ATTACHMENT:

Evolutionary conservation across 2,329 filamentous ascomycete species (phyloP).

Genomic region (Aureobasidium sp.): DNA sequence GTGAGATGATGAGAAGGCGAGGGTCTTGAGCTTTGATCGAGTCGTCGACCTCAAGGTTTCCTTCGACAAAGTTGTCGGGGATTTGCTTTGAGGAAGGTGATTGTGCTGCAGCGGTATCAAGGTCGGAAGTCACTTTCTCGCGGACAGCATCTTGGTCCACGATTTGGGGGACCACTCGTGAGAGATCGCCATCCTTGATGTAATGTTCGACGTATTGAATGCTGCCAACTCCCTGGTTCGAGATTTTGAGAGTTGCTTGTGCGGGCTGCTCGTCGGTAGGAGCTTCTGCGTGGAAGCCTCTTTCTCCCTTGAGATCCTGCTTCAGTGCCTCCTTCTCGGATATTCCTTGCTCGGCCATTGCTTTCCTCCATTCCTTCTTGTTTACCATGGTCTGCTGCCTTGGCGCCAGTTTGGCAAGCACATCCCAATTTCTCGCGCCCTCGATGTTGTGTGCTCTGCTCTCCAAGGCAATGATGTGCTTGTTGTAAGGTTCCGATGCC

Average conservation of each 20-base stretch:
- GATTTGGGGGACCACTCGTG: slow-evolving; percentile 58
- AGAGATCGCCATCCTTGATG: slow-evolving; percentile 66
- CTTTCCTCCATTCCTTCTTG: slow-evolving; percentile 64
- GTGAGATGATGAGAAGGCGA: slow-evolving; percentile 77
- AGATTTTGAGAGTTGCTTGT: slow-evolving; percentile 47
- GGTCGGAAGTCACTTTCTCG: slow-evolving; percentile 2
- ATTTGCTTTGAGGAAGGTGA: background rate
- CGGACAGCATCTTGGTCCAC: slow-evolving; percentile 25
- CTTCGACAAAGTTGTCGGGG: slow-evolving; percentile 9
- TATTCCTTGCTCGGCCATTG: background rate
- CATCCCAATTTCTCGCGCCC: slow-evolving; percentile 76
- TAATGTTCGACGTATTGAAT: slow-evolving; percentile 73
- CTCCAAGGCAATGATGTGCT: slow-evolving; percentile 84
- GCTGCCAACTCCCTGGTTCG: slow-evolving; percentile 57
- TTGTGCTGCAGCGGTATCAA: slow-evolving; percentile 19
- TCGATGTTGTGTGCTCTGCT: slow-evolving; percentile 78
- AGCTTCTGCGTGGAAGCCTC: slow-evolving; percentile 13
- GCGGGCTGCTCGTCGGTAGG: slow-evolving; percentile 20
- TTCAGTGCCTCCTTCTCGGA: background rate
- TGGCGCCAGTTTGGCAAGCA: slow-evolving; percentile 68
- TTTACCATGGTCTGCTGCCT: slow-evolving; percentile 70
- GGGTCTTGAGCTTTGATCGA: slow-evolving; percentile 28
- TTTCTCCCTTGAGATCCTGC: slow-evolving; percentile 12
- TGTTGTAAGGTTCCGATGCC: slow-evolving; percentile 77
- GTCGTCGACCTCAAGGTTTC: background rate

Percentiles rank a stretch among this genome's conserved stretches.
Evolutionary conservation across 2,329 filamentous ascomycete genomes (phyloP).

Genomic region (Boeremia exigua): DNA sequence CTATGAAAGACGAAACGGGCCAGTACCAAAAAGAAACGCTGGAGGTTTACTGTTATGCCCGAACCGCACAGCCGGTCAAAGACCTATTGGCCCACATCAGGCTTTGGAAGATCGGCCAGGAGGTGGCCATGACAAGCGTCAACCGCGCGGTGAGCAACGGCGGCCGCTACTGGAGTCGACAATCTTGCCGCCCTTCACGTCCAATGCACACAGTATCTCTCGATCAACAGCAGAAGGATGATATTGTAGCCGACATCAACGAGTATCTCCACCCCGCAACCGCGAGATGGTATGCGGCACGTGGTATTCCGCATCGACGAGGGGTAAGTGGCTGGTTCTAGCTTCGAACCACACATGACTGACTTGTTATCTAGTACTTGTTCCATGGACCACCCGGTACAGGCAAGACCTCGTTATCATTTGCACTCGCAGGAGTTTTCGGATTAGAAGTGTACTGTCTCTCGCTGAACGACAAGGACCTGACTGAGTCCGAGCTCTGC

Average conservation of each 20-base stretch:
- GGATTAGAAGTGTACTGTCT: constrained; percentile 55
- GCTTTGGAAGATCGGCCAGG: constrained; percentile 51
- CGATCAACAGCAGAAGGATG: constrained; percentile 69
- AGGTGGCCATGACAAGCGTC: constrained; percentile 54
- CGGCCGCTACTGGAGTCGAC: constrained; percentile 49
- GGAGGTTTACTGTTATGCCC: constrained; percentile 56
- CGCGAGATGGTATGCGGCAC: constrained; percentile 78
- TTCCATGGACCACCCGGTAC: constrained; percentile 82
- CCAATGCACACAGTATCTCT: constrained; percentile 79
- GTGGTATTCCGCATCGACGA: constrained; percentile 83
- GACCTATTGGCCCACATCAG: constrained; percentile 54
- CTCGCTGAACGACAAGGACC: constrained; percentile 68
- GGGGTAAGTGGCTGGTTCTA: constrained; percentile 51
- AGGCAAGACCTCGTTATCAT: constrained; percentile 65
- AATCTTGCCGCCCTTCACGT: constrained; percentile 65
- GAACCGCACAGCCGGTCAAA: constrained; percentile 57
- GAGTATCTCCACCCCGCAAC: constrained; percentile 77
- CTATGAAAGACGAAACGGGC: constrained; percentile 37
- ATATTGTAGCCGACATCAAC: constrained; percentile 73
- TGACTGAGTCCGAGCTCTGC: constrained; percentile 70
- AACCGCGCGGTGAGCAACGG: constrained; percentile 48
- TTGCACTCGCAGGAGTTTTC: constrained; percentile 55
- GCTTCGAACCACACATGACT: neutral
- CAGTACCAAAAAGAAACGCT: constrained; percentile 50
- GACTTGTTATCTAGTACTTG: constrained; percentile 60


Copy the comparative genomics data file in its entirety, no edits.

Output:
Evolutionary conservation across 2,329 filamentous ascomycete species (phyloP).

Genomic region (Aureobasidium sp.): DNA sequence GTGAGATGATGAGAAGGCGAGGGTCTTGAGCTTTGATCGAGTCGTCGACCTCAAGGTTTCCTTCGACAAAGTTGTCGGGGATTTGCTTTGAGGAAGGTGATTGTGCTGCAGCGGTATCAAGGTCGGAAGTCACTTTCTCGCGGACAGCATCTTGGTCCACGATTTGGGGGACCACTCGTGAGAGATCGCCATCCTTGATGTAATGTTCGACGTATTGAATGCTGCCAACTCCCTGGTTCGAGATTTTGAGAGTTGCTTGTGCGGGCTGCTCGTCGGTAGGAGCTTCTGCGTGGAAGCCTCTTTCTCCCTTGAGATCCTGCTTCAGTGCCTCCTTCTCGGATATTCCTTGCTCGGCCATTGCTTTCCTCCATTCCTTCTTGTTTACCATGGTCTGCTGCCTTGGCGCCAGTTTGGCAAGCACATCCCAATTTCTCGCGCCCTCGATGTTGTGTGCTCTGCTCTCCAAGGCAATGATGTGCTTGTTGTAAGGTTCCGATGCC

Average conservation of each 20-base stretch:
- GATTTGGGGGACCACTCGTG: slow-evolving; percentile 58
- AGAGATCGCCATCCTTGATG: slow-evolving; percentile 66
- CTTTCCTCCATTCCTTCTTG: slow-evolving; percentile 64
- GTGAGATGATGAGAAGGCGA: slow-evolving; percentile 77
- AGATTTTGAGAGTTGCTTGT: slow-evolving; percentile 47
- GGTCGGAAGTCACTTTCTCG: slow-evolving; percentile 2
- ATTTGCTTTGAGGAAGGTGA: background rate
- CGGACAGCATCTTGGTCCAC: slow-evolving; percentile 25
- CTTCGACAAAGTTGTCGGGG: slow-evolving; percentile 9
- TATTCCTTGCTCGGCCATTG: background rate
- CATCCCAATTTCTCGCGCCC: slow-evolving; percentile 76
- TAATGTTCGACGTATTGAAT: slow-evolving; percentile 73
- CTCCAAGGCAATGATGTGCT: slow-evolving; percentile 84
- GCTGCCAACTCCCTGGTTCG: slow-evolving; percentile 57
- TTGTGCTGCAGCGGTATCAA: slow-evolving; percentile 19
- TCGATGTTGTGTGCTCTGCT: slow-evolving; percentile 78
- AGCTTCTGCGTGGAAGCCTC: slow-evolving; percentile 13
- GCGGGCTGCTCGTCGGTAGG: slow-evolving; percentile 20
- TTCAGTGCCTCCTTCTCGGA: background rate
- TGGCGCCAGTTTGGCAAGCA: slow-evolving; percentile 68
- TTTACCATGGTCTGCTGCCT: slow-evolving; percentile 70
- GGGTCTTGAGCTTTGATCGA: slow-evolving; percentile 28
- TTTCTCCCTTGAGATCCTGC: slow-evolving; percentile 12
- TGTTGTAAGGTTCCGATGCC: slow-evolving; percentile 77
- GTCGTCGACCTCAAGGTTTC: background rate

Percentiles rank a stretch among this genome's conserved stretches.
Evolutionary conservation across 2,329 filamentous ascomycete genomes (phyloP).

Genomic region (Boeremia exigua): DNA sequence CTATGAAAGACGAAACGGGCCAGTACCAAAAAGAAACGCTGGAGGTTTACTGTTATGCCCGAACCGCACAGCCGGTCAAAGACCTATTGGCCCACATCAGGCTTTGGAAGATCGGCCAGGAGGTGGCCATGACAAGCGTCAACCGCGCGGTGAGCAACGGCGGCCGCTACTGGAGTCGACAATCTTGCCGCCCTTCACGTCCAATGCACACAGTATCTCTCGATCAACAGCAGAAGGATGATATTGTAGCCGACATCAACGAGTATCTCCACCCCGCAACCGCGAGATGGTATGCGGCACGTGGTATTCCGCATCGACGAGGGGTAAGTGGCTGGTTCTAGCTTCGAACCACACATGACTGACTTGTTATCTAGTACTTGTTCCATGGACCACCCGGTACAGGCAAGACCTCGTTATCATTTGCACTCGCAGGAGTTTTCGGATTAGAAGTGTACTGTCTCTCGCTGAACGACAAGGACCTGACTGAGTCCGAGCTCTGC

Average conservation of each 20-base stretch:
- GGATTAGAAGTGTACTGTCT: constrained; percentile 55
- GCTTTGGAAGATCGGCCAGG: constrained; percentile 51
- CGATCAACAGCAGAAGGATG: constrained; percentile 69
- AGGTGGCCATGACAAGCGTC: constrained; percentile 54
- CGGCCGCTACTGGAGTCGAC: constrained; percentile 49
- GGAGGTTTACTGTTATGCCC: constrained; percentile 56
- CGCGAGATGGTATGCGGCAC: constrained; percentile 78
- TTCCATGGACCACCCGGTAC: constrained; percentile 82
- CCAATGCACACAGTATCTCT: constrained; percentile 79
- GTGGTATTCCGCATCGACGA: constrained; percentile 83
- GACCTATTGGCCCACATCAG: constrained; percentile 54
- CTCGCTGAACGACAAGGACC: constrained; percentile 68
- GGGGTAAGTGGCTGGTTCTA: constrained; percentile 51
- AGGCAAGACCTCGTTATCAT: constrained; percentile 65
- AATCTTGCCGCCCTTCACGT: constrained; percentile 65
- GAACCGCACAGCCGGTCAAA: constrained; percentile 57
- GAGTATCTCCACCCCGCAAC: constrained; percentile 77
- CTATGAAAGACGAAACGGGC: constrained; percentile 37
- ATATTGTAGCCGACATCAAC: constrained; percentile 73
- TGACTGAGTCCGAGCTCTGC: constrained; percentile 70
- AACCGCGCGGTGAGCAACGG: constrained; percentile 48
- TTGCACTCGCAGGAGTTTTC: constrained; percentile 55
- GCTTCGAACCACACATGACT: neutral
- CAGTACCAAAAAGAAACGCT: constrained; percentile 50
- GACTTGTTATCTAGTACTTG: constrained; percentile 60